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this town is our town

The lightrail glided from downtown towrad the city's eastside. Outside the windows, the trestles of the steel bridge, and below that the reflection of dusk captured in the calm ripples of the river. Rush hour, our car was full, and we stood, trying to balance in the crowded train full of weary people dressed in suits on their way home from work. We were on our way to the movie theatre. None of us knew what was showing, but we did know of a side door, away from the lines and ticket takers, an entrance that never ensured admission, but always promised a thrill.

We laughed, my friend who had been born in this city (I only point this out because no one here is actually from here) and another friend from upstate New York. The day was warm, the season where the nights are decadent and the days lazy. The train passed through the commercial district, and we squeezed tighter, so that more people in suits could climb on, stand still, say nothing.

Adrift in our car, amongst the smell of leather briefcases and cologne, was another staple of public transportation, the smell of cheap liquor. A woman and a man were in the end of the seats closest to where we stood, he in a wheelchair, and she making restless movements, from sitting in his lap to attempting a drunken seductive dance in the crowded aisle to sitting on the seat next to him. He was larger, darker skin, eyes bloodshot. She was thin, pale white skin, dirty blond hair, dressed in jean shorts and a dirty white tshirt. Each time she moved close to him, his large drunken hands would fumble their way to her hips. She would dance, move even closer. He would try to bring his lips to hers, then she would quickly pull away, stand up and giggle. He would slur something and she would peck his cheek then jump back into the aisle and dance again, humming aloud, eyes closed, moving drunkenly amidst the packed together car.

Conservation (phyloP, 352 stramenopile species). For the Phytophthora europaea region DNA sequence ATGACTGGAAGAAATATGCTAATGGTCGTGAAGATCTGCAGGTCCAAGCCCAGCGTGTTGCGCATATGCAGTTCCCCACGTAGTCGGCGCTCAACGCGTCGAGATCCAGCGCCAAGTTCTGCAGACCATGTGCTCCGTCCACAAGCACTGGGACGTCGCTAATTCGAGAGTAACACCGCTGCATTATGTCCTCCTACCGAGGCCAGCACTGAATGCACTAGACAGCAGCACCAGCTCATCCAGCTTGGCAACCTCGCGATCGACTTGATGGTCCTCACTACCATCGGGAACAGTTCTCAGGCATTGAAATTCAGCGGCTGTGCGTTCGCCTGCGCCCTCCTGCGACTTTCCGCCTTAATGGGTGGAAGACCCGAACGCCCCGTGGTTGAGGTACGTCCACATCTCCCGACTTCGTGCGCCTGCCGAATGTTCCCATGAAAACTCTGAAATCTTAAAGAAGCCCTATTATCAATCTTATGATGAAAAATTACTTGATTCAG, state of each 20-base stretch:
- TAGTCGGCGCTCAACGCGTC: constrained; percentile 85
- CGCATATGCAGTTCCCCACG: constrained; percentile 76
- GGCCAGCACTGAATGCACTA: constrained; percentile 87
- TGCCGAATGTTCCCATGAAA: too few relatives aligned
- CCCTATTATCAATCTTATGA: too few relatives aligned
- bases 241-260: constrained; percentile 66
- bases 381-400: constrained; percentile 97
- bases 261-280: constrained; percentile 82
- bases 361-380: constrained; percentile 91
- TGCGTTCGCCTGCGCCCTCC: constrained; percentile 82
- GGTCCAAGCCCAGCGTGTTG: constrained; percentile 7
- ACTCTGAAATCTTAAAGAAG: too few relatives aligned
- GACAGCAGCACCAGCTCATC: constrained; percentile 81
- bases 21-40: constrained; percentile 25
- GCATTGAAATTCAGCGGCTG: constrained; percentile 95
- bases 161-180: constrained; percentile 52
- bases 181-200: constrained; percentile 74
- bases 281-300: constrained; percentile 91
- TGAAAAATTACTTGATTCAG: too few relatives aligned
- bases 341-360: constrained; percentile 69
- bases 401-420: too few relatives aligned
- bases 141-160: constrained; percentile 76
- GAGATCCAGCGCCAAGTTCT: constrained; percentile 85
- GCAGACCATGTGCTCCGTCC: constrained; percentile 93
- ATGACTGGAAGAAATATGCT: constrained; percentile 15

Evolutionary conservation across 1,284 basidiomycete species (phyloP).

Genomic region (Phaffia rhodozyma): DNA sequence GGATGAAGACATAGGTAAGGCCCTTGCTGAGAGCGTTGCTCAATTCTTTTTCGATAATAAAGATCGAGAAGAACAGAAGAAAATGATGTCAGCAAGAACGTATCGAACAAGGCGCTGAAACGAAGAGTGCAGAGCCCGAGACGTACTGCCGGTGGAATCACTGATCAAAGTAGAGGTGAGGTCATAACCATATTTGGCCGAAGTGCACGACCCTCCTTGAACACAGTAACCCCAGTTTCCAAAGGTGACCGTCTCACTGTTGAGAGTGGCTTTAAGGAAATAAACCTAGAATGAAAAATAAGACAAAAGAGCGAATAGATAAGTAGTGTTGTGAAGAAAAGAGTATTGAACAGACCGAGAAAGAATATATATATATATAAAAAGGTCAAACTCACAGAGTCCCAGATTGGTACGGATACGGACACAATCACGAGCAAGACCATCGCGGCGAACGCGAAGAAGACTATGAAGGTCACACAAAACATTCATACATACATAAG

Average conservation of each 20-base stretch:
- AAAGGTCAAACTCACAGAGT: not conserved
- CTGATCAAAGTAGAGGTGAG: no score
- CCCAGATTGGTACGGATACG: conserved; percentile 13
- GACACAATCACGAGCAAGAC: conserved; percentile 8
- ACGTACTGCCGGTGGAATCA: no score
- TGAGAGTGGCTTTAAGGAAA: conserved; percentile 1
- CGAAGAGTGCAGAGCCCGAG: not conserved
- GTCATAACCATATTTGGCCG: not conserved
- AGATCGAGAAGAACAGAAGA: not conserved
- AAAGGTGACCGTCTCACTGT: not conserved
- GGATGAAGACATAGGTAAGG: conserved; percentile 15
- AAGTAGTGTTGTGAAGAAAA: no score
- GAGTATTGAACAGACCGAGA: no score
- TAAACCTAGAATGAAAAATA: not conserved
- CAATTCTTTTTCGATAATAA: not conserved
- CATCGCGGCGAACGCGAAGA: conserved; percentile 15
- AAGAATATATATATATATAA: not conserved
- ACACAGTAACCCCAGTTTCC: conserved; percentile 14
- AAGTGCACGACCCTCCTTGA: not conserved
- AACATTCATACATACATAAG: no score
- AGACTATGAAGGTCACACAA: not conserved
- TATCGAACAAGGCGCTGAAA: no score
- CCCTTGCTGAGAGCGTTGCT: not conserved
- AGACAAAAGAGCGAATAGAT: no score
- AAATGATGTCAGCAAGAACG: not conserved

The suits all looked at the couple while trying to appear as if they were looking away. The din of the lightrail rolling across the track the only sound. The couple commanded the attention of the car. Her humming, his slurred disappointments each time she pulled away from him. At one point she began pole-dancing on the vertical handrail, rubbing her body against the pole, then grabbing his hand and guiding it up her thigh inside her jean shorts. He smiled, she kissed him. The smell of alcohol floated through the air. Eyes glanced at watches, hands fumbled over paperwork. The lightrail rolled on, the time transitory.

The three of us looked at each other and laughed. The financial buildings of the eastside passed by. We watched the drunken dancing, the intoxicated movements in the aisles, the rush hour crowd standing beside it trying to look blankly out the window, trying to pretend there wasn't a laughing woman dancing obnoxiously next to them.

She saw us looking at her. She laughed, and moved even more exaggeratedly. Then moved from the aisle back to his lap. He laughed too - a hearty drunken laugh. She sat down next to him, kissed his cheek. We smiled, talked amongst ourselves some more.

'What color are your eyes?' he said loudly, and a bit slurred. He looked at my friend from New York. 'Brown' she answered, a friendly smile on her face. 'They're beautiful' the woman told her. Both of their eyes fixed on my friend's. 'You have eyes like Stevie Nicks' the man said, slowly, heavy with breath.

The train approached our stop. *Puertas a mi izquierda* We smiled at them and then moved toward the opening doors.

The doors slid open, outside the orange lights along the walkways in the park mixed with the fading blue of the sky. 'Have a good night' my friend said to them as we stepped out. I glanced at them with a smile, they didn't see us. She was dancing in his lap again, their eyes affixed on each other, oblivious to everything else.

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